But I was thinking that perhaps we should take this a step further. When we give gifts to anyone, they should also be given with these same intentions. We want to give our best to those around us because they are God’s children and we are called to love them as we would love ourselves. We would want the best – so we should give the best. Not only to God, but to our neighbors, to those around us. We give our best time – perhaps that is Sunday mornings when you could be out golfing or sleeping in, but we give our best time every day as well: maybe at dinner with a prayer and with attention to those with whom we are eating. We also give our best energy to serving those around us, to loving those around us, to caring for those around us. And we are called to give our best material gifts as well: things that we value, things the other will value.
I’m reminded of a praise song, “My Own Little World” by Matthew West. These are the lyrics:
In my own little world it hardly ever rains
I’ve never gone hungry, I’ve always felt safe
I got some money in my pocket and shoes on my feet
In my own little world, population — me
I try to stay awake through Sunday morning church
I throw a twenty in the plate but I never give ’til it hurts
And I turn off the news when I don’t like what I see
It’s easy to do when it’s population – me
What if there’s a bigger picture, What if I’m missing out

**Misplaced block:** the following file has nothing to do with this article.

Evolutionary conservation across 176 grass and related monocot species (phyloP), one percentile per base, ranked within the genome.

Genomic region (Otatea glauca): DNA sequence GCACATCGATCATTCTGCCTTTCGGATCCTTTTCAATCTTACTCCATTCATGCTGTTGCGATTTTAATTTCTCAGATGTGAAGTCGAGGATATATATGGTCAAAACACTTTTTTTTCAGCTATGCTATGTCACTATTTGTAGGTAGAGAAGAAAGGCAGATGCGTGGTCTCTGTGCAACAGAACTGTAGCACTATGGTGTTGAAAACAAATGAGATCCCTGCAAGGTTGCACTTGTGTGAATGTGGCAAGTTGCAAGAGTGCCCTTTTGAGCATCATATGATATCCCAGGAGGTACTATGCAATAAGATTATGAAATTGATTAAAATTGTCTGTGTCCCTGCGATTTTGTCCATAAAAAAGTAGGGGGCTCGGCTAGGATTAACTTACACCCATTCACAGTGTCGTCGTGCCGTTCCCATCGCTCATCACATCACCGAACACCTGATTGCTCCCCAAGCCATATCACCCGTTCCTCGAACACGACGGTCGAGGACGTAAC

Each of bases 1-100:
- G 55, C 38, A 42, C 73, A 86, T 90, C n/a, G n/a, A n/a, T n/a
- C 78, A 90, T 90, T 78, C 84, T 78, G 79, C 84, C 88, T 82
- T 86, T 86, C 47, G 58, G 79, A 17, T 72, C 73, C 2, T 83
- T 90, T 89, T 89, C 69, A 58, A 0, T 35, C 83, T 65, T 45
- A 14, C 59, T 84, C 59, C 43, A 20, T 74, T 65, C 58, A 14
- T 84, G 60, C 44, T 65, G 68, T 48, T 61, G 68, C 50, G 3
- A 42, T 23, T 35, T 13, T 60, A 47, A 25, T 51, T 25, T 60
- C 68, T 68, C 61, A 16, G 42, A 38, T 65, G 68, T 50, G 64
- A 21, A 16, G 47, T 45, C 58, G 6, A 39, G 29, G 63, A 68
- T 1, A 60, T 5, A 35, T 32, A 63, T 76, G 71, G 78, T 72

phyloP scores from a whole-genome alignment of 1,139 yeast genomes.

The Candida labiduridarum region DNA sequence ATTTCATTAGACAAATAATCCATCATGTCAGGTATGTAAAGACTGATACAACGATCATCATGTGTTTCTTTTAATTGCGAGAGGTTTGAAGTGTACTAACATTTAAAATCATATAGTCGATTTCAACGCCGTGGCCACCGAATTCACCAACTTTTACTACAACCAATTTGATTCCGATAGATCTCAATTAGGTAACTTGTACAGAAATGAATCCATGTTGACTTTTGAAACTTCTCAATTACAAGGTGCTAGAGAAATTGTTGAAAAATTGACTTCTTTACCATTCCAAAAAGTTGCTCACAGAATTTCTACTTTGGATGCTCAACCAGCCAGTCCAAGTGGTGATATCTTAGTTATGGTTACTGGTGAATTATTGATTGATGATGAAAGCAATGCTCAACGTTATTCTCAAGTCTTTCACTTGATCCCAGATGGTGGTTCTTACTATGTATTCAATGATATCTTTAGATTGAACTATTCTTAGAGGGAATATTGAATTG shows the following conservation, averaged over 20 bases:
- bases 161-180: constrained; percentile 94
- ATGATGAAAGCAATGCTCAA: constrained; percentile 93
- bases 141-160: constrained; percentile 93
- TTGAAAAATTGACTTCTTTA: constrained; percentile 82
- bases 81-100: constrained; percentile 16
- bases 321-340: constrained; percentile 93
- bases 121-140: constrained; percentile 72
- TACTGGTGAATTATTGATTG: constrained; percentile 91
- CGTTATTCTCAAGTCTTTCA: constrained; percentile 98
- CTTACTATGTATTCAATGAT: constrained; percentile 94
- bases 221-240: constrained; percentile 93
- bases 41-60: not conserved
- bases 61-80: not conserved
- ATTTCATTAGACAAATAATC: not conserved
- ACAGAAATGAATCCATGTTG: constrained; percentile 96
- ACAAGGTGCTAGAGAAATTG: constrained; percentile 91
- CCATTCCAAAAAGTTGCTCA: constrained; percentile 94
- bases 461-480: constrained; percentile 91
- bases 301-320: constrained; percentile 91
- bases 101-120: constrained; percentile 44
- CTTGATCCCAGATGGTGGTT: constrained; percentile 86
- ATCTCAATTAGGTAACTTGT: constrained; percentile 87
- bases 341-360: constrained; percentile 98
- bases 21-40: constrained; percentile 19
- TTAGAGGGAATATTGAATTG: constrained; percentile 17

What if there’s a greater purpose, I could be living right now
Outside my own little world
Stopped at a red light, looked out my window
I saw a carboard sign, said ‘Help this homeless widow’
Just above this sign was the face of a human
I thought to myself, ‘God, what have I been doing?’
So I rolled down my window and I looked her in the eye
Oh how many times have I just passed her by?
I gave her some money then I drove on through
And my own little world reached population two
(Creator,) break my heart for what breaks Yours, Give me open hands and open doors
Put Your light in my eyes and let me see, That my own little world is not about me
What if there’s a bigger picture, What if I’m missing out
What if there’s a greater purpose, That I could be living right now
I don’t wanna miss what matters, I wanna be reaching out
Show me the greater purpose, So I can start living right now
Outside my own little world,